Haddon Sundblom's Santa - Pure Genius

Haddon Sundblom began painting Santa Claus for Coke ads in the 1930's. His work is amazing. The wikipedia article on Sundblom says that "So popular were Sundblom's images of Claus (Sundblom's images are used by Coca-Cola to this day) that the urban legend soon arose that Sundblom had actually created the modern image of Santa Claus." I'm not sure that that isn't true.
This ad appeared on the back cover of Life magazine on December 23rd, 1957. So, it's pretty scuffed up. You can see this pretty clearly in Santa's coat.

Sundblom's technique has the frustrating (to someone hoping to mimic it) duality that it's photo realistic and impressionistic at the same time. In less artsy terms, it looks completely dimensional and real, but when you look closely, you can easily see his brush strokes. One other artist I can think of that achieved this is Frank Frazetta. Some artists are what I call "ashamed of themselves", like Boris Vallejo. Vallejo doesn't want to leave any brush strokes or traces of his presence behind. He wants to achieve absolutely smooth photo realism. Sundblom and Frazetta manage a freaky balance wherein you can see the brush strokes, but they don't get in the way of the image.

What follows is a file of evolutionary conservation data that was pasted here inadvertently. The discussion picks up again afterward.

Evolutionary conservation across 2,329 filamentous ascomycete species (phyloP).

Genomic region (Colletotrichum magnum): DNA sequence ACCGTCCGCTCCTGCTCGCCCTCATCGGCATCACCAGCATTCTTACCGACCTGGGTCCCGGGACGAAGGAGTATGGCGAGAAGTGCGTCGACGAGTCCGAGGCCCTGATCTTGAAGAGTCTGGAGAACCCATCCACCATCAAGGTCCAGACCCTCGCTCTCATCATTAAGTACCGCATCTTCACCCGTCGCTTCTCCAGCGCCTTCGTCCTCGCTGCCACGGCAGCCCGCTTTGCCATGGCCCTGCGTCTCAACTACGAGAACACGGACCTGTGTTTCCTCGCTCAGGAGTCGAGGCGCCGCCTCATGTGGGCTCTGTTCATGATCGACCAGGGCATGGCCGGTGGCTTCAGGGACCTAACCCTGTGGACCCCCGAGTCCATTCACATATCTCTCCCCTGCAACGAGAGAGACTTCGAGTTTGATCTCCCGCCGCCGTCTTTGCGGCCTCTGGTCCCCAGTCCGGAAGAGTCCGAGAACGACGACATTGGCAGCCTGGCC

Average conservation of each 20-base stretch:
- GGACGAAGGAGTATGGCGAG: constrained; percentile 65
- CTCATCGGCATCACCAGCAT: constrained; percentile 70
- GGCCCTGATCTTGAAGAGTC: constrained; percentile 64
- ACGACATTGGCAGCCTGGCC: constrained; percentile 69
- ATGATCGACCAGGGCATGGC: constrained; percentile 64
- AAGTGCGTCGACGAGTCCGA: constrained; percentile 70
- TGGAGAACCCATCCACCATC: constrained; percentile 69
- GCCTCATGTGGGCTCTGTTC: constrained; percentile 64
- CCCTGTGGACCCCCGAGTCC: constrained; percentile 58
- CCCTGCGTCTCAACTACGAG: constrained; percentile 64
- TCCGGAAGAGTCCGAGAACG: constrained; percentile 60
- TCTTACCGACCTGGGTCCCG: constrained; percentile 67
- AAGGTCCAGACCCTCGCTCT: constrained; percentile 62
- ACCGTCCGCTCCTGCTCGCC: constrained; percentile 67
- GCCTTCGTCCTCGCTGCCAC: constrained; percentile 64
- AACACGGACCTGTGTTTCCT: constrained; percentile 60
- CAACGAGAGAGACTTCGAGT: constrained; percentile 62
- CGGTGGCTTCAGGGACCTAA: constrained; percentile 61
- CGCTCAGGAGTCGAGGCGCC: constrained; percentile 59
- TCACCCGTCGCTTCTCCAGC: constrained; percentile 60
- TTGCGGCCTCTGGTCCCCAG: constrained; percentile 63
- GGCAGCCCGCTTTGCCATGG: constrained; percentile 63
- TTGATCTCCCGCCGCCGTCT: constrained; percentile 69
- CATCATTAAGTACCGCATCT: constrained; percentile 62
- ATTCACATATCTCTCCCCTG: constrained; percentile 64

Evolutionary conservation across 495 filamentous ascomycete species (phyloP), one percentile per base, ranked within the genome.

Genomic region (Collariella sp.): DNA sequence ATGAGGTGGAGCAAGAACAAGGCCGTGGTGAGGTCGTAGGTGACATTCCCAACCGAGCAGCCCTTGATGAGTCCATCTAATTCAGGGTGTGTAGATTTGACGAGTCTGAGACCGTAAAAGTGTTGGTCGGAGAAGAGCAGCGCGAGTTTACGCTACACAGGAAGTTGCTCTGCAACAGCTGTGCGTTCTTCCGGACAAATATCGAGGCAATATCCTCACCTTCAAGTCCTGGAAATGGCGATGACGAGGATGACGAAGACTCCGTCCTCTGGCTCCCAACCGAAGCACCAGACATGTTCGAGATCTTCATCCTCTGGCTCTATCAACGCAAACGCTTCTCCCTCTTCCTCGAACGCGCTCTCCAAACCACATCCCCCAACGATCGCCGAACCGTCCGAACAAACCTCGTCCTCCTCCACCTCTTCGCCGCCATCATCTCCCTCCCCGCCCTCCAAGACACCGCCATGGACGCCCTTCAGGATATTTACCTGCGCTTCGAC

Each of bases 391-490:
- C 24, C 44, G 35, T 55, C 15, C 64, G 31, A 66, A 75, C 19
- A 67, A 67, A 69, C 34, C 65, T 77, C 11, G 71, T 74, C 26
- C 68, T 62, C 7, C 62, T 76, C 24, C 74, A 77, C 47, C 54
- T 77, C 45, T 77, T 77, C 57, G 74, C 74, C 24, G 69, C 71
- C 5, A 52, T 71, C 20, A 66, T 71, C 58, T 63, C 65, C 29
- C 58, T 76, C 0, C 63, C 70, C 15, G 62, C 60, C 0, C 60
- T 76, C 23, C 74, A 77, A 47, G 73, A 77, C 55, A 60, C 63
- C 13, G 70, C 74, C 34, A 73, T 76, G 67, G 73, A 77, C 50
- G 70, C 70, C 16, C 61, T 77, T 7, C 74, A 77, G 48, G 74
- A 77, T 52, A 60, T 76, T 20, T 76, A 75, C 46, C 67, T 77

To me, this is like someone cleaning up a room. The obvious way to do it is by carefully picking up each object and putting it back where it belongs. Obvious, right? That's Vallejo. Sundblom, instead, runs around throwing junk up in the air, seeming haphazardly. But when he stops moving, everything is right where it should be, neatly tucked away. This is what his painting looks like to me. Loose and tight. Sloppy but flawless. I can't do it, and few can. It's obvious toget results by clenching yourself ever tighter and gritting your teeth till they crack. It's an act of greatness to look relaxed and even careless, while creating something incredible.

Now that I'm studying the painting, I noticed something funny. I know Santa is posing in a brightly lit room, but fire is still brighter that lamps. The fireplace doesn't look very "glowy" to me. It doesn't seem to be shedding any light on Santa's coat. Maybe that's intentional so that it wouldn't upstage Santa or the soda bottle, the obvious focal points of the piece? I dunno. Sundblom's was still a genius.


Ian Simmons said...

It's obvious that the reason there's no light emanating from the fire is because Santa is standing in front of a painting of a fireplace!

Yes, I, too, do what I can to preserve Sundblom's reputation as a flawless artist...

Anonymous said...

Maybe in those days, it was in vogue to have paintings of fireplaces instead of the real thing. Just like how cool it was to have a log fire on your TV screen in the 80s.

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